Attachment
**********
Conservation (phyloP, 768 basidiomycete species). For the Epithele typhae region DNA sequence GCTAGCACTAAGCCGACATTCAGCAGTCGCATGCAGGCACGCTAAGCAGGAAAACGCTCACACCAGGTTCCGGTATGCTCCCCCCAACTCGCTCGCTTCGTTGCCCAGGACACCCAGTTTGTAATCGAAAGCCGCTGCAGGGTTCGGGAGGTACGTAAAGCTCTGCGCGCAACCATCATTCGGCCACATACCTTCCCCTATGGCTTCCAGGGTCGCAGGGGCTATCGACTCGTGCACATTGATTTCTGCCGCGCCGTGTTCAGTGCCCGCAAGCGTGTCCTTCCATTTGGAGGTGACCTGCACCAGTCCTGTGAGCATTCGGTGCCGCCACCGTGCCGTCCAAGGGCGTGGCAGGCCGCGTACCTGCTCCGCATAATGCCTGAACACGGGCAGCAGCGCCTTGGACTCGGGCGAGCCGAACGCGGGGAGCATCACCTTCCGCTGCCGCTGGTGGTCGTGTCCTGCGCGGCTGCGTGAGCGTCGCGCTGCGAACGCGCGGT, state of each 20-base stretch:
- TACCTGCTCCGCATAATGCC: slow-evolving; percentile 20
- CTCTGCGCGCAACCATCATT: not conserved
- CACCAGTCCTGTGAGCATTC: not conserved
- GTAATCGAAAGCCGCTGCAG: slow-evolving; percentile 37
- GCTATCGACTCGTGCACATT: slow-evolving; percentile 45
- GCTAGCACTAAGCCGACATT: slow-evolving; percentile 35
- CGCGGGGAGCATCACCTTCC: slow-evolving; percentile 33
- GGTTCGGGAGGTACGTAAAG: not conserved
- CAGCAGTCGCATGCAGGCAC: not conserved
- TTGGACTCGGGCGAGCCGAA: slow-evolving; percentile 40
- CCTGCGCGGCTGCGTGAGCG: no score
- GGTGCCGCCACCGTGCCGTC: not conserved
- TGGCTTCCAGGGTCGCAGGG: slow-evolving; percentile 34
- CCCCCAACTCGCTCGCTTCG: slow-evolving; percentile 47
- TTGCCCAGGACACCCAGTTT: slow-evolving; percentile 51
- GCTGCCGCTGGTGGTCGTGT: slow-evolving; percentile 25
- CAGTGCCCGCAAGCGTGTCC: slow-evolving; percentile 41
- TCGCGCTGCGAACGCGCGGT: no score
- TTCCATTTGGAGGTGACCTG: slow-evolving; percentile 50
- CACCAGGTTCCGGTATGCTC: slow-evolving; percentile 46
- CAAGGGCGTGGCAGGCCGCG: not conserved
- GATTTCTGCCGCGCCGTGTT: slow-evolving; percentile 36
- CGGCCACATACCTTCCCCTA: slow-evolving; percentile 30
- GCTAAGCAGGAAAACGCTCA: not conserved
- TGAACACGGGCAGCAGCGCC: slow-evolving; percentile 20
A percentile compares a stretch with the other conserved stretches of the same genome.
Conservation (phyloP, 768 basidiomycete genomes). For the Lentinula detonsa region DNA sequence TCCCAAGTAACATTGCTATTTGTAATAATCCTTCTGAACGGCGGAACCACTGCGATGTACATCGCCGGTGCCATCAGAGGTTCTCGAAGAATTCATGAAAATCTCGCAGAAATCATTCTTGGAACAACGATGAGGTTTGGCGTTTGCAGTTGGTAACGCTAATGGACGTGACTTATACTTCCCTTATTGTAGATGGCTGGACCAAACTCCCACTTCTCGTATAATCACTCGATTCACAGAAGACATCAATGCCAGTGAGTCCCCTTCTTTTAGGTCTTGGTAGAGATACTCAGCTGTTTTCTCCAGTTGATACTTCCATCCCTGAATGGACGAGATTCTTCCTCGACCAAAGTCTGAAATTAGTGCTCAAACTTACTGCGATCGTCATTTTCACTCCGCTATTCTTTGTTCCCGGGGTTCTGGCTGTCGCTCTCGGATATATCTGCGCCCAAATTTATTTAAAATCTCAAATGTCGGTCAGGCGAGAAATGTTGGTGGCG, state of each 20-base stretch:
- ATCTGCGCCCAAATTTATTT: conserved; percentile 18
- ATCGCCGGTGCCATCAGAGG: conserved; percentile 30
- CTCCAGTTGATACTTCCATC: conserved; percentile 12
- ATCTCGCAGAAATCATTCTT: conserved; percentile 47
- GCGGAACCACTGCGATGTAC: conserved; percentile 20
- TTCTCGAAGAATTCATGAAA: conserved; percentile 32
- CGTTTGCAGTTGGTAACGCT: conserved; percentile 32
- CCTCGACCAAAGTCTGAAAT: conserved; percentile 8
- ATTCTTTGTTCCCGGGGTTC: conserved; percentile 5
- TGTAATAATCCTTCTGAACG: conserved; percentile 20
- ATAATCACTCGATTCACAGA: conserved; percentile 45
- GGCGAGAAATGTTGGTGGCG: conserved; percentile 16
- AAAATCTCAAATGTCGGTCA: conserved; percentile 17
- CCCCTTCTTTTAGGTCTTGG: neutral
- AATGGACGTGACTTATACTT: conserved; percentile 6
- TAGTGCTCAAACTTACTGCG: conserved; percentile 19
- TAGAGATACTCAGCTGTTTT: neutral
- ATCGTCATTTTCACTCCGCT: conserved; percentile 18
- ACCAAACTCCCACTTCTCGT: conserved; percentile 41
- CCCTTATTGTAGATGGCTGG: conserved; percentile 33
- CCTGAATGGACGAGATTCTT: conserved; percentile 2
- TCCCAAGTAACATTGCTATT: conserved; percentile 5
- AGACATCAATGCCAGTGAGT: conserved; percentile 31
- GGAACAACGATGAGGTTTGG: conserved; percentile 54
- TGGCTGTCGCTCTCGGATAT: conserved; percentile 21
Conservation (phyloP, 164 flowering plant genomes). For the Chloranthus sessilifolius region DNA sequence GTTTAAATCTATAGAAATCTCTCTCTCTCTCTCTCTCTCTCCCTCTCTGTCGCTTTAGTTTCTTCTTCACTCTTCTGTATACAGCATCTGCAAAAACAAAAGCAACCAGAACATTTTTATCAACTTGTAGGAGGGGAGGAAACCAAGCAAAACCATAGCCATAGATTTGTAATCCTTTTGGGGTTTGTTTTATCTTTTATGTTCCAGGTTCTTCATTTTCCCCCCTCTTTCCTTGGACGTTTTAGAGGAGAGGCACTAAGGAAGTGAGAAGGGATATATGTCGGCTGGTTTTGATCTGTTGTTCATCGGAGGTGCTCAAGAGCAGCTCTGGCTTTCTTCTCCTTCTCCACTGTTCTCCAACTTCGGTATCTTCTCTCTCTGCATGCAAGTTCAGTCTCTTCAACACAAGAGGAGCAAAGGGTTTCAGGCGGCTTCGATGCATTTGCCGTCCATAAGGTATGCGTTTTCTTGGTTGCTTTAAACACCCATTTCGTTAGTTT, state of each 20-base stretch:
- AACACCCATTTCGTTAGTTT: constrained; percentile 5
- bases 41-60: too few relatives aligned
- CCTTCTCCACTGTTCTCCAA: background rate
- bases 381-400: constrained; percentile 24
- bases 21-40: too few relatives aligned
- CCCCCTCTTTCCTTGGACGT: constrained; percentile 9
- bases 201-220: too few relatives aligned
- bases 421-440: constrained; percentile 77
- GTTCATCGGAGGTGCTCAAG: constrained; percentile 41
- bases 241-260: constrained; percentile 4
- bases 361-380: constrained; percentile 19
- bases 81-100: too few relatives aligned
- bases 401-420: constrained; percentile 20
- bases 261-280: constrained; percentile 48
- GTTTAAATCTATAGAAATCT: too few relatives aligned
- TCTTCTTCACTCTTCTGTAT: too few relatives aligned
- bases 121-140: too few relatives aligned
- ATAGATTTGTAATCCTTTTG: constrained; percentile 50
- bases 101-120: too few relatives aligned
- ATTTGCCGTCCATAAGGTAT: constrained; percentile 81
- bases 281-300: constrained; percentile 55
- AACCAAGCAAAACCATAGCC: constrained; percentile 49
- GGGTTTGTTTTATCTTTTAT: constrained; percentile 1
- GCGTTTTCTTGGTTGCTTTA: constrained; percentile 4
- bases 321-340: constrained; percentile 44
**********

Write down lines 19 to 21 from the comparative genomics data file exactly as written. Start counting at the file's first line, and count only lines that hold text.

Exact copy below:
- TCGCGCTGCGAACGCGCGGT: no score
- TTCCATTTGGAGGTGACCTG: slow-evolving; percentile 50
- CACCAGGTTCCGGTATGCTC: slow-evolving; percentile 46